The Legend of Zelda: Hyrule Historia
“. . . a wonderful volume at a very attractive price point . . .”
In February 1986, gaming took a new turn with the release of The Legend of Zelda.
A video game combining strategy, puzzles, mazes, and adventure in a way that created a whole new category of gamer: the casual gamer. But Zelda did not just change gamers, it changed the entire video game industry: Sixteen official video games, a Saturday morning cartoon series, manga, novels, dolls, action figures, children’s books, and a symphony have been produced based on a single franchise.
Now available in the United States, The Legend of Zelda: Hyrule Historia examines the history of the franchise, provides fans the sneak peek they’ve been waiting for, and solidifies why The Legend of Zelda was ranked the #1 video game of all time by Game Informer and was the inaugural inductee into the Video Game Hall of Fame.
Originally released for the 25th anniversary in Japan, it’s release created significant buzz with the inclusion of the definitive timeline of the Legend of Zelda series—a topic long debated on various fan forums.
The book itself is divided into four main sections: “Development of Skyward Sword;” the newest Zelda video game designed specifically for the Wii platform; “The History of Hyrule” and “Creative Footprints” give a behind the scenes look at the development and evolution of the franchise; and a special manga that serves as a prequel to Skyward Sword.
The “Development of Skyward Sword" reads almost like a strategy guide for the series. It provides several detailed maps to guide you through the changeable terrain and introduces you to the new and returning characters. We are able to go behind the scenes to see the characters fine-tuned through the designers’ sketches and are given close up views of the various locales we will be visiting.
Sadly, little is discussed about the actual gameplay or what benefits were gained in designing the game specifically for the Wii.
“The History of Hyrule” and the “Creative Footprints” are the meat and potatoes of the title. Here we are able to delve deep into the extensive mythology of Hyrule, and discover the timeline’s three-way split that puts to rest all other speculation (Nintendo had previously stated that they would not reveal the timeline as they wanted to leave that up to the players; one can only assume that Nintendo decided to reveal the secret on the 25th anniversary as a special treat for the fans).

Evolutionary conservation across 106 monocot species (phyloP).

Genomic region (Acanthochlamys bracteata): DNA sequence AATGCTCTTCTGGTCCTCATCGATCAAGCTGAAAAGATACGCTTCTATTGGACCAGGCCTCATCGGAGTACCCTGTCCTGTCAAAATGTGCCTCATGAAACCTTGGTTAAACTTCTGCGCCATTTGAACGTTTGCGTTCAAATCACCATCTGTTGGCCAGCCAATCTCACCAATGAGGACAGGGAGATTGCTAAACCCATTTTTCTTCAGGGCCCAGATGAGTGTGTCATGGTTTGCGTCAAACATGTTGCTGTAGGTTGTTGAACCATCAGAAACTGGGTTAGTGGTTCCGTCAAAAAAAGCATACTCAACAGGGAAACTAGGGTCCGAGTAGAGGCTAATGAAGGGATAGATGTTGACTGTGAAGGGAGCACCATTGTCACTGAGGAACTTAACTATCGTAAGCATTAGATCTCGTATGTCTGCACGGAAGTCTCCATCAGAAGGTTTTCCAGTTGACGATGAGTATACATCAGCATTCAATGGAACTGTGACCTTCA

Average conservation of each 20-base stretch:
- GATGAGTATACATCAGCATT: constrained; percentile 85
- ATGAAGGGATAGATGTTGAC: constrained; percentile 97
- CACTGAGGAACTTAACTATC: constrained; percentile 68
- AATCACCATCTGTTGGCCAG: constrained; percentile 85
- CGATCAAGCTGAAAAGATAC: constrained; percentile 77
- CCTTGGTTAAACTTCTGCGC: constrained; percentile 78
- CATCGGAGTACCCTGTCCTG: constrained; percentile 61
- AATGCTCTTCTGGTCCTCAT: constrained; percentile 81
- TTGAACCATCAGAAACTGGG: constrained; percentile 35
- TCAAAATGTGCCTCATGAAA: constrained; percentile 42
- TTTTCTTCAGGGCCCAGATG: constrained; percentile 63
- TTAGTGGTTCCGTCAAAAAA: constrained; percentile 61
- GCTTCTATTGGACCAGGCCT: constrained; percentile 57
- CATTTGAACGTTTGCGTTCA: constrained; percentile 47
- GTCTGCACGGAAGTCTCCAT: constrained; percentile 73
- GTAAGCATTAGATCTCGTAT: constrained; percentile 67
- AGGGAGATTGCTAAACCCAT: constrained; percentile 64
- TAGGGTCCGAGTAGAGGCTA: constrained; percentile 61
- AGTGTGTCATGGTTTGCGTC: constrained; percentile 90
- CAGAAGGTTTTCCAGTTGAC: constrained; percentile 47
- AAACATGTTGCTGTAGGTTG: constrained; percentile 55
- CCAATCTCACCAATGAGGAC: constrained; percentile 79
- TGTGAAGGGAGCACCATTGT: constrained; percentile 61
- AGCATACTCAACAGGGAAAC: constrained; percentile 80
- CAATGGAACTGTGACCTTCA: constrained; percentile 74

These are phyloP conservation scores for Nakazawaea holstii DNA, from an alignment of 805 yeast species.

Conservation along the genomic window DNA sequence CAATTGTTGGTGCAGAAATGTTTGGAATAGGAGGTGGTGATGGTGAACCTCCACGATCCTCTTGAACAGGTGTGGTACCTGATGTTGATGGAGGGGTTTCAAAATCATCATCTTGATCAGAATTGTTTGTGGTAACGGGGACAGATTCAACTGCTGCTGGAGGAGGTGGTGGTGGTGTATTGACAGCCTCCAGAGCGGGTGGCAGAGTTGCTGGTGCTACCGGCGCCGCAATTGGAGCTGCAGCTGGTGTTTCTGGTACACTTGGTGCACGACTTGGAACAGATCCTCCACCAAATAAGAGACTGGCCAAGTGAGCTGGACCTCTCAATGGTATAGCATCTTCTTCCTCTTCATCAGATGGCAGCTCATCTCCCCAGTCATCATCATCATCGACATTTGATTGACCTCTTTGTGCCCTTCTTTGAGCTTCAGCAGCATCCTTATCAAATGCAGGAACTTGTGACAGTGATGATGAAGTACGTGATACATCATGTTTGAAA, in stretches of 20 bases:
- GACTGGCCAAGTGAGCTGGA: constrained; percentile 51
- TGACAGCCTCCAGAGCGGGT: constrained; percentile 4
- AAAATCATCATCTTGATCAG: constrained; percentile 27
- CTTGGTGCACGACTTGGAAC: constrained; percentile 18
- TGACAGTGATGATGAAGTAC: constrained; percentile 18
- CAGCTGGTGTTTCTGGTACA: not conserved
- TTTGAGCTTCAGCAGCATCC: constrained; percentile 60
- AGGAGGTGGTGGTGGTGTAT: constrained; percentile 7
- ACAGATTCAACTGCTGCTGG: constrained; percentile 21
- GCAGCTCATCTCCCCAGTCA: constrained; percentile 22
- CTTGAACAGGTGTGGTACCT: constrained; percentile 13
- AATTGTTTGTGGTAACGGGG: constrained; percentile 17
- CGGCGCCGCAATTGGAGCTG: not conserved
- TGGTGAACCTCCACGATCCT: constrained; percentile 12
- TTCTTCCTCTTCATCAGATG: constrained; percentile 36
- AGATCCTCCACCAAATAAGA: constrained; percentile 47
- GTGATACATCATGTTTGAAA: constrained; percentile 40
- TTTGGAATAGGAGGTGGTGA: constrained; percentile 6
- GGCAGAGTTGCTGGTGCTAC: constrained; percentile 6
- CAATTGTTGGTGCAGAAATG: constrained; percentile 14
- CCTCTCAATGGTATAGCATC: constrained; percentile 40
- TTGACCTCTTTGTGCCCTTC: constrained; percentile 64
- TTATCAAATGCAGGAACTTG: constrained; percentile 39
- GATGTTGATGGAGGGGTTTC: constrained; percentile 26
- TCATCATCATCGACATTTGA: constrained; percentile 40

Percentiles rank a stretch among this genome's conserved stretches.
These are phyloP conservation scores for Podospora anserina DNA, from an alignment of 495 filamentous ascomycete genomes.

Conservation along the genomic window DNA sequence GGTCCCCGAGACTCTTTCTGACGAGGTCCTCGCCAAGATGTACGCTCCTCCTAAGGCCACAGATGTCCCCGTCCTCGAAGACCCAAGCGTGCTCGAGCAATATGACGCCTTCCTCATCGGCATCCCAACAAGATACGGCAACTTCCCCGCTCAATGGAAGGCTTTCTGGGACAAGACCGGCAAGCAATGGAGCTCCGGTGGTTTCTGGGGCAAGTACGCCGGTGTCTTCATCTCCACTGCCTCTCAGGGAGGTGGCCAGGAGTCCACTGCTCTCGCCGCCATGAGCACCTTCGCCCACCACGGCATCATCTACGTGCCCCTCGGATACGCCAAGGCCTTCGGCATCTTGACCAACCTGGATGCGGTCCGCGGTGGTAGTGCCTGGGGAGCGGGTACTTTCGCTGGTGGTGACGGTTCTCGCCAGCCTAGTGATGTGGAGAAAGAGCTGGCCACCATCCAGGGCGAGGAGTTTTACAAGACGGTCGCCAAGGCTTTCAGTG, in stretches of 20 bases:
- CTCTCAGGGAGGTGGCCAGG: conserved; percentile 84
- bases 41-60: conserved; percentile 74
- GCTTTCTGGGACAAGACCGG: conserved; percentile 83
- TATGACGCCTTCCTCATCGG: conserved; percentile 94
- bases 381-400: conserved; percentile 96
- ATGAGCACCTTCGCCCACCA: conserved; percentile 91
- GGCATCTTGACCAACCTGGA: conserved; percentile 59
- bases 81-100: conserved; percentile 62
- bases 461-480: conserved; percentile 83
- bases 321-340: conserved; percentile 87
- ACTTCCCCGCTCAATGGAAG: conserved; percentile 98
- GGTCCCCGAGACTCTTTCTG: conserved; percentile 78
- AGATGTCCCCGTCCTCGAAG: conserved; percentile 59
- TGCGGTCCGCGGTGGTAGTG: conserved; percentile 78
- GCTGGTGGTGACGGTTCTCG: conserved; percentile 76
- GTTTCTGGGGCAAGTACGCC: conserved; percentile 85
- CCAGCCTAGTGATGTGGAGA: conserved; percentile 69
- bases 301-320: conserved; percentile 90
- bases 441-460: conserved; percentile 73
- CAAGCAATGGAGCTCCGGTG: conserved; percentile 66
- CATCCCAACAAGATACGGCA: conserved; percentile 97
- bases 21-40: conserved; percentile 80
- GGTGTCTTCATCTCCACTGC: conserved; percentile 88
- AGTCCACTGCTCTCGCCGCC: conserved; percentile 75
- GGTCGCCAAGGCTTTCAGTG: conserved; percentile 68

The character designs are mesmerizing; to actually watch a favorite character progress and have the designers explain the rationale for the adjustments is a real treat! For players who have not played all of the games in the series, they will be brought completely up to date and will be able to have a clearer path as they progress. Additionally, with the revelation of the timeline, players will be able to choose a more linear storyline if so desired, or they can have a blast jumping back and forth between different incarnations of Link.
The manga, while beautiful, is the weakest portion of the book. Purely for hard core completists, the pages dedicated to the prequel of Skyward Sword would have been better spent on interviews with the developers and designers, a more thorough discussion of the influence The Legend of Zelda has had on the development of games for casual and female gamers, and a little bit more on the genesis of the franchise.
Dark Horse has produced a wonderful volume at a very attractive price point, and it is no wonder that it was able to grab Amazon.com’s #1 sales spot away from 50 Shades of Grey. So grab your copy of The Legend of Zelda: Hyrule Hystoria, queue up Symphonic Legends on Netflix, and get ready for an adventure!